“In half a mile, turn right onto Oak Avenue,” GM said.
“No, no,” Tom T. cut in. “That’s incorrect. He’ll want to turn right on Elm.”
“Absolutely not,” GM countered. “Oak Avenue is the fastest way to get to the destination.”
“In one thousand feet, turn right on Elm Avenue,” Tom said.
“Never mind.” GM sighed. “The idiot missed the turn anyway. How many times does that make on this trip? Six?”
“I’m not sure he’s even listening,” Tom said. “Let me recalculate the next step.”
“Got it!” GM crowed. “Continue on this road for four miles.”
Tom stayed silent for a few moments. “Five miles, and then merge onto Route 492.”
“That route will put him there three minutes later than mine,” GM said.
“And there’s a gaper delay,” Waze piped up. “It will add thirteen minutes to the total travel time.”
“Know-it-all,” Tom said, then continued with a hint of smugness, “But he complains about you sending him on squirrely routes. Let’s go with GM’s suggestion of four miles.”
“We’re down to three miles,” GM said. “Continue on this road.”
“You already said that,” Tom said. “But I suppose you can’t be too careful. Knowing him, he’ll make the turn too early.”
“Or not at all—again,” GM said. “If he never pays attention, why bother activating all three of us?”
“In a quarter mile, turn left onto Ardor Lane,” Waze said.
“Where the hell did you come up with that?” GM said. “He’s not interested in the scenic route.”
“Ardor Lane,” Tom mused. “Isn’t that where Sabrina lives? We went there often enough.”
“Attention.” GM raised her volume slightly. “In one mile, turn right onto Church Street. The destination will be on your left.”
“Maybe he’s changed his mind,” Waze said. “What time is the wedding?”
“I think it’s twelve-thirty,” Tom said.
“And we’ll get him there with a half hour to spare,” GM said. “Nothing like cutting it close.”
“He’s making a U-turn,” Waze said. “Watch for slow traffic at the next intersection.”
“Don’t turn, don’t turn,” Tom shouted. “You’ll regret it.”
“Done,” Waze said. “Your new destination is Ardor Lane.” There was pride in his voice. “Sabrina, here we come!”
GM sniffed. “And I so wanted to see them throw the rice.”
Joe cradled the cockatiel in his hands, then extended one of the bird’s wings to trim the flight feathers. His flock of birds now numbered eight, and one pair had three eggs incubating. The birds shrieked and twittered around him as the morning sun though the skylights lit up the aviary.
“Easy there,” he said softly, gently turning the bird and trimming the other wing. The bird’s mate was preening on a nearby branch.
After releasing the cockatiel, he surveyed the aviary. Carey was coming by in twenty minutes, expecting a tour. Would she like it? It was important to him that she understand his passion. These birds were precious to him—they kept him sane. He walked with effort to the doorway and looked back one more time.
He had met Carey a month ago, when she sat next to him at a township meeting. He had come to make a statement about the pending municipal budget. She was there to see her friend’s grandson get a community award. They got to talking and discovered that they had both lost spouses. They both read voraciously, he about the Civil War and she about women’s history. And she loved birds. Joe had vowed to himself that no one would ever replaced Amelia, but he was drawn to Carey’s joie de vivre. She wasn’t pretentious, and she seemed genuinely interested in him.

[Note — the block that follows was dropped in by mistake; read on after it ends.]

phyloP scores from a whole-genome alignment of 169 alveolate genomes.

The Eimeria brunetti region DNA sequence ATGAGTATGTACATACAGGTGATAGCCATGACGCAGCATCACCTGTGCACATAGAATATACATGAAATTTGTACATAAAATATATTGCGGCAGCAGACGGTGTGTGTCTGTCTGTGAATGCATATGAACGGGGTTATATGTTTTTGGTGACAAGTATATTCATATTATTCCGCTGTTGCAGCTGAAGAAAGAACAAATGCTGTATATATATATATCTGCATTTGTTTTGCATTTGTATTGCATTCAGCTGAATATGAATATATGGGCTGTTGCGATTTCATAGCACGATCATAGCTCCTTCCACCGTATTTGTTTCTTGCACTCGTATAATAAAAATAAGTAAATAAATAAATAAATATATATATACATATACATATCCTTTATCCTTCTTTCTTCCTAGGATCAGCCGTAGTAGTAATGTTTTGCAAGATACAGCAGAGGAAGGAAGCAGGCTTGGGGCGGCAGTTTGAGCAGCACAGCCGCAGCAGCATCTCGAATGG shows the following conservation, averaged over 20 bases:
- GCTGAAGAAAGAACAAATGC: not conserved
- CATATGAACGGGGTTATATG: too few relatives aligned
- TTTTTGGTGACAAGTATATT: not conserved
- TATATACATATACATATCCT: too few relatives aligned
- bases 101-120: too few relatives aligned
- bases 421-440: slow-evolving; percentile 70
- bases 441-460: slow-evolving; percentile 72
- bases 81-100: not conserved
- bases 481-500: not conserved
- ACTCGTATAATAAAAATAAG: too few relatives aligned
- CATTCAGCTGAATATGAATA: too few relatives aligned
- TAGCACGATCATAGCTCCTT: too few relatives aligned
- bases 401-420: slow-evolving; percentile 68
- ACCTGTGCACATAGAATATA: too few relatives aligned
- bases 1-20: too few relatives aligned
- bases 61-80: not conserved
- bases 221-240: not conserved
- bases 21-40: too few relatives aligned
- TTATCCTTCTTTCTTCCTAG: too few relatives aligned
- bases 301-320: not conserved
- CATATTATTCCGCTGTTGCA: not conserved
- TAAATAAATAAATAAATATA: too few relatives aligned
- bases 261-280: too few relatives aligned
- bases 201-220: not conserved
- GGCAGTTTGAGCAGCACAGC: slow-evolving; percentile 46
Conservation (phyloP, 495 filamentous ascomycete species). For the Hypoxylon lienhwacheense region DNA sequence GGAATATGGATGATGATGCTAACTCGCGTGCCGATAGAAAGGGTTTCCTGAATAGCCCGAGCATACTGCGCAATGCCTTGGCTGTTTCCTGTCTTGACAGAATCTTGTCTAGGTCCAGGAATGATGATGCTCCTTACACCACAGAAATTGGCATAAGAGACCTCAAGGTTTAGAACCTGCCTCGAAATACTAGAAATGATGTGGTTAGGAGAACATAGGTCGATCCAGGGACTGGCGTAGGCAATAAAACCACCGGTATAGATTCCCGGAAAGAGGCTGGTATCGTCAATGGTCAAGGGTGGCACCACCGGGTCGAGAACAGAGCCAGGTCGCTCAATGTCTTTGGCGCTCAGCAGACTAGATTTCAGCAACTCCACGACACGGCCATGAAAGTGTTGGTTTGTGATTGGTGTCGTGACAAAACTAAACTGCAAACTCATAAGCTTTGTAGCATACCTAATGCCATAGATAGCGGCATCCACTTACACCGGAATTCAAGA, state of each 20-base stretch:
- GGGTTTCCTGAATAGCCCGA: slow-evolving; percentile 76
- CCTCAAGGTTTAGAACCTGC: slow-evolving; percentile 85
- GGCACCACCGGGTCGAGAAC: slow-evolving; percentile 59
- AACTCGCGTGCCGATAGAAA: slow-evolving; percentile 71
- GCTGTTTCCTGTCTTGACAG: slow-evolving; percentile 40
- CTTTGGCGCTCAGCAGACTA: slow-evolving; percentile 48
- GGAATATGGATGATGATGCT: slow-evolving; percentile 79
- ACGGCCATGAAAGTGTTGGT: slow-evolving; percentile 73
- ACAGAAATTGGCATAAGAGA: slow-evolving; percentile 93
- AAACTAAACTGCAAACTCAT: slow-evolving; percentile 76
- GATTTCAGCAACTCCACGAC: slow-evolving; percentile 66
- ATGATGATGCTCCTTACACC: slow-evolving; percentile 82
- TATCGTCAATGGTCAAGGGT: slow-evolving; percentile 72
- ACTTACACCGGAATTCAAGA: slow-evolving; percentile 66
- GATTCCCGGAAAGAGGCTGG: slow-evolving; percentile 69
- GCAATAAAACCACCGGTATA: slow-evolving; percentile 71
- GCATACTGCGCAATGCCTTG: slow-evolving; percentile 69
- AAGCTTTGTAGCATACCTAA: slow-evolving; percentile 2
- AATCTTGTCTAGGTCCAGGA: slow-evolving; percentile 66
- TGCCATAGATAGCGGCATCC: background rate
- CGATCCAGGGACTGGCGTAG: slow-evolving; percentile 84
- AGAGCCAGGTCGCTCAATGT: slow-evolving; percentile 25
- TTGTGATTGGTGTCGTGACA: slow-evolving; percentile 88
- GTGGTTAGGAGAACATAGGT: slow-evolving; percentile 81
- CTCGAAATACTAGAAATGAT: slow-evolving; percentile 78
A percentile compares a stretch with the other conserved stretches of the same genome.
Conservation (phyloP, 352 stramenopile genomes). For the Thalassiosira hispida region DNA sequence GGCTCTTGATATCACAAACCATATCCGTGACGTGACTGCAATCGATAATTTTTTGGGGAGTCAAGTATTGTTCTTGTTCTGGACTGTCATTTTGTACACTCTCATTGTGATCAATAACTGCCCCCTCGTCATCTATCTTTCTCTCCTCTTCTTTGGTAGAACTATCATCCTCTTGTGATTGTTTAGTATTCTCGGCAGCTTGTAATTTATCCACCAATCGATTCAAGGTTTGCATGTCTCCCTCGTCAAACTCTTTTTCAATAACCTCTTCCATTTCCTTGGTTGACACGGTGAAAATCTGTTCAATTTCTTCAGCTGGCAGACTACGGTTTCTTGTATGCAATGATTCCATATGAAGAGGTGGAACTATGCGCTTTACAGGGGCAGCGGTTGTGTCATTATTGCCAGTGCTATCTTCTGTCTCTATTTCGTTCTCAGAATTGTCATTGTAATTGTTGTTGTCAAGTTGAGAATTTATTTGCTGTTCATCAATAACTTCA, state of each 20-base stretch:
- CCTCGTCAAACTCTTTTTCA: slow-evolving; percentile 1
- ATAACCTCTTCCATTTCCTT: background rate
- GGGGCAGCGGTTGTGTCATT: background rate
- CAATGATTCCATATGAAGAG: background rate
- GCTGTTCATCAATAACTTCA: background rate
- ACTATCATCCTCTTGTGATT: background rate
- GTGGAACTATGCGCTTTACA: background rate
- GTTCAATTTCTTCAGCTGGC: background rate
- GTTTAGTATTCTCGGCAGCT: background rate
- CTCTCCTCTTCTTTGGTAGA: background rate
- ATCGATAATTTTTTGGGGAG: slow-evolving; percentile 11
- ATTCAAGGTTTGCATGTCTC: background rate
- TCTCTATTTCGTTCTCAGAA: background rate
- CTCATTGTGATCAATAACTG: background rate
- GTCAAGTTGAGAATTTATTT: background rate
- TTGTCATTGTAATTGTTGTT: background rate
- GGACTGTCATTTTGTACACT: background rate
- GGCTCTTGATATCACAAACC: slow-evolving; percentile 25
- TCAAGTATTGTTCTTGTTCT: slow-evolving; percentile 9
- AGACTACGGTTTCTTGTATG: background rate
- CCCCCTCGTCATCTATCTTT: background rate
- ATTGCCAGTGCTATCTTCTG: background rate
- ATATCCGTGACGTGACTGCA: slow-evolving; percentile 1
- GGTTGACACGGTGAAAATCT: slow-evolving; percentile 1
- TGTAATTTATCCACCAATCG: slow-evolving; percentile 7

Joe’s arthritic hip wouldn’t let him go birding with her, but she said she was intrigued by his cockatiels.
But now he was nervous. Twice he checked his reflection in the hall mirror, smoothing his thinning hair. When he saw her drive up, he felt as he had all those years ago, when he and Amelia were on their first date. Could love happen twice in one life?
“Joe, you look pale. Are feeling alright?” Carey wore a peach scoop-necked shirt and tan capris. She looked lovely.
“I’m fine, fine.” He ushered her in the door and accepted her gift of freshly baked bread.
“I thought we might have a slice or two after we look at the birds.” She looked around at the modest living room, and Joe was pleased to see her nod in approval.
The aviary was at the back of the house, in a room that had once been the den. He had built a screened foyer that allowed him to look into the aviary before entering it. Most guests got only that far—a chance to see the birds but not handle them. Joe took Carey into the room itself. When a bird landed on his shoulder, he transferred it to her hand. He pointed out the markings that made cockatiels unique. He told her about building his flock after Amelia’s death. He showed her the nest with the three perfect eggs.
“Would you like one of the hatchlings?”
Carey shook her head. “Thank you, Joe, but I think the baby birds belong here, with your flock.” She seemed to sense his disappointment. “Don’t get me wrong. I appreciate the offer.” Her eyes twinkled. “In fact, I will take one of the hatchlings—as long as it stays in the aviary. That will give me an excuse to come here as often as you’ll have me.”
I regularly turn to my writing critique group to share my WIP and gain valuable feedback from fellow writers.
But I also find much value in my monthly book group—and not just because I love to read and then discuss what I’ve read. I marvel at how divergent opinions can be about a book. I’ve wondered at times: Are we talking about the same novel?
Sometimes—actually, rarely—the group coalesces in full delight about a book. More often, some love it, some find it so-so, and some are outright sorry they read beyond the first chapter.
Of course, sites like Goodreads offer ratings and reviews on books for people who don’t have or don’t want to be in a book discussion group. But sitting together with a glass of wine and a plate of snacks is my preferred way of finding out what others think about that new novel or latest work of nonfiction. (My group reads both.)
As a writer, I also see how my take on a book is often at least somewhat different from a nonwriter. I can get caught up in the craft—how do the sentences flow, why did the author use that story structure—and forget that most readers just want a good story. The structural elements are important; they are the solid framework upon which the good story is built. But many readers are willing to give a pass on less-than-perfect structure if they are compelled to keep turning the pages to find out what’s going to happen.